I can replace the remainder of this page with the following simple suggestion:
Experience has taught me that problems happen at the worst possible moment (just after an all–night effort to finish a 100 page document, and 30 minutes before the deadline). I've learnt to assume that if it can go wrong, it will go wrong, and at the worst possible moment. Sounds dramatic, but it's a fairly accurate description of most cases I've seen.
Before I describe how to recover lost data, here are some suggestions on how to prevent data loss in the first place.
By data loss, I mean that you had or have some data that is compromised in some way. In this sense, it refers both to data that is not accessible via normal means, or is present but damaged.
Data is valuable but inconspicuous: disks are small, usually hidden, and often cheap, yet may contain thousands of person–hours of work that can't be replaced. On the other hand, it's so easy to store data, trivial data can accumulate quickly. Thus, one has to balance the effort and cost of backing– data against the consequences of losing it. It's up to you to decide how far you need to go in securing your data.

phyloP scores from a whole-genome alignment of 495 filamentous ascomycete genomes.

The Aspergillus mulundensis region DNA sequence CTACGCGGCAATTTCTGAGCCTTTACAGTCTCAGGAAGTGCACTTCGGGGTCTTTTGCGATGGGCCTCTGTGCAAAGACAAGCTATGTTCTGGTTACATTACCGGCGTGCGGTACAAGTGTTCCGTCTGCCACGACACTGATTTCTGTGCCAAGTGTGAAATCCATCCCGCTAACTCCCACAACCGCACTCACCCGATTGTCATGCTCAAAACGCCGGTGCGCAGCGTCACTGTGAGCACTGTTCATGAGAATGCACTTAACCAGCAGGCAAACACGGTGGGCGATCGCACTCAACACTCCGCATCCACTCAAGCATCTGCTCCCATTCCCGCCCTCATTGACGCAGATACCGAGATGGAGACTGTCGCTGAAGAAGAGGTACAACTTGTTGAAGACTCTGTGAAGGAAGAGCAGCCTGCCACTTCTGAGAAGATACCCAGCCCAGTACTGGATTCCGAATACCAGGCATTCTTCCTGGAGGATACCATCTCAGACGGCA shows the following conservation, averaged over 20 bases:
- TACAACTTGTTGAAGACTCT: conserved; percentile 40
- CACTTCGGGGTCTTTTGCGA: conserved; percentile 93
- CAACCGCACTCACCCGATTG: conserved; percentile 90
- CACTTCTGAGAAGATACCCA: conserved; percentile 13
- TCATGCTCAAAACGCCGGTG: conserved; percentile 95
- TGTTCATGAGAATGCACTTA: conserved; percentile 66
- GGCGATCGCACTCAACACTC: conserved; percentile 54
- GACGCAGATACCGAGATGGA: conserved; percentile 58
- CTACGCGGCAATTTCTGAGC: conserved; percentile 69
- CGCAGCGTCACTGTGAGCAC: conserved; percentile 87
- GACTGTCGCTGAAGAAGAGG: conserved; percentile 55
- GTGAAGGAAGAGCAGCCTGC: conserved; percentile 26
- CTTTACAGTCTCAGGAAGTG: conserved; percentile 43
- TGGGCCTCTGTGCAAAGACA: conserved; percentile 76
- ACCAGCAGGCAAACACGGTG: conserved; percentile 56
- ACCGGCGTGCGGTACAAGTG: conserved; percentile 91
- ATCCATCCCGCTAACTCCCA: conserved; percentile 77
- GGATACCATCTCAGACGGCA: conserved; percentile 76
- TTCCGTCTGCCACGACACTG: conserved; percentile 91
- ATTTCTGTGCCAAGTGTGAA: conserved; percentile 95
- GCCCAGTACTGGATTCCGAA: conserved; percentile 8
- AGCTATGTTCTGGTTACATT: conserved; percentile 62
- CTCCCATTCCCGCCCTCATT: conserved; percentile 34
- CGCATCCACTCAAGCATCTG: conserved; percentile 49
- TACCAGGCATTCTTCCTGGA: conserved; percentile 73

The causes of data loss can be physical or logical. Physical damage often renders the entire device unreadable, meaning the services of a data recover company are required (which are not cheap). Logical errors are usually more manageable.
Note: “Physical device” refers to hard disks, floppy disks, CDROMs, backup tapes, USB memory–sticks, etc..
Physical errors often render the device completely unreadable, so don't keep backups on the same physical device only; by all means keep backups on the same device, but make sure you also have up–to–date backups on different physical devices. Thus, if you leave your disk/tape/USB-stick on the bus, you should still have a backup at home.
It is often possible to recover data that otherwise seems lost because of the way operating systems and hard disks interact when handling files. Files are managed using a two–tier system much like the card index at a library. In this analogy, think of the library as being the hard disk (rooms might correspond to partitions), the card index would be the operating system's file index (the FAT in DOS and VFAT in Windows), and the actual data (the contents of the files) would be the books. If you want to take this to another level, the bookcases represent clusters, and the shelves represent sectors.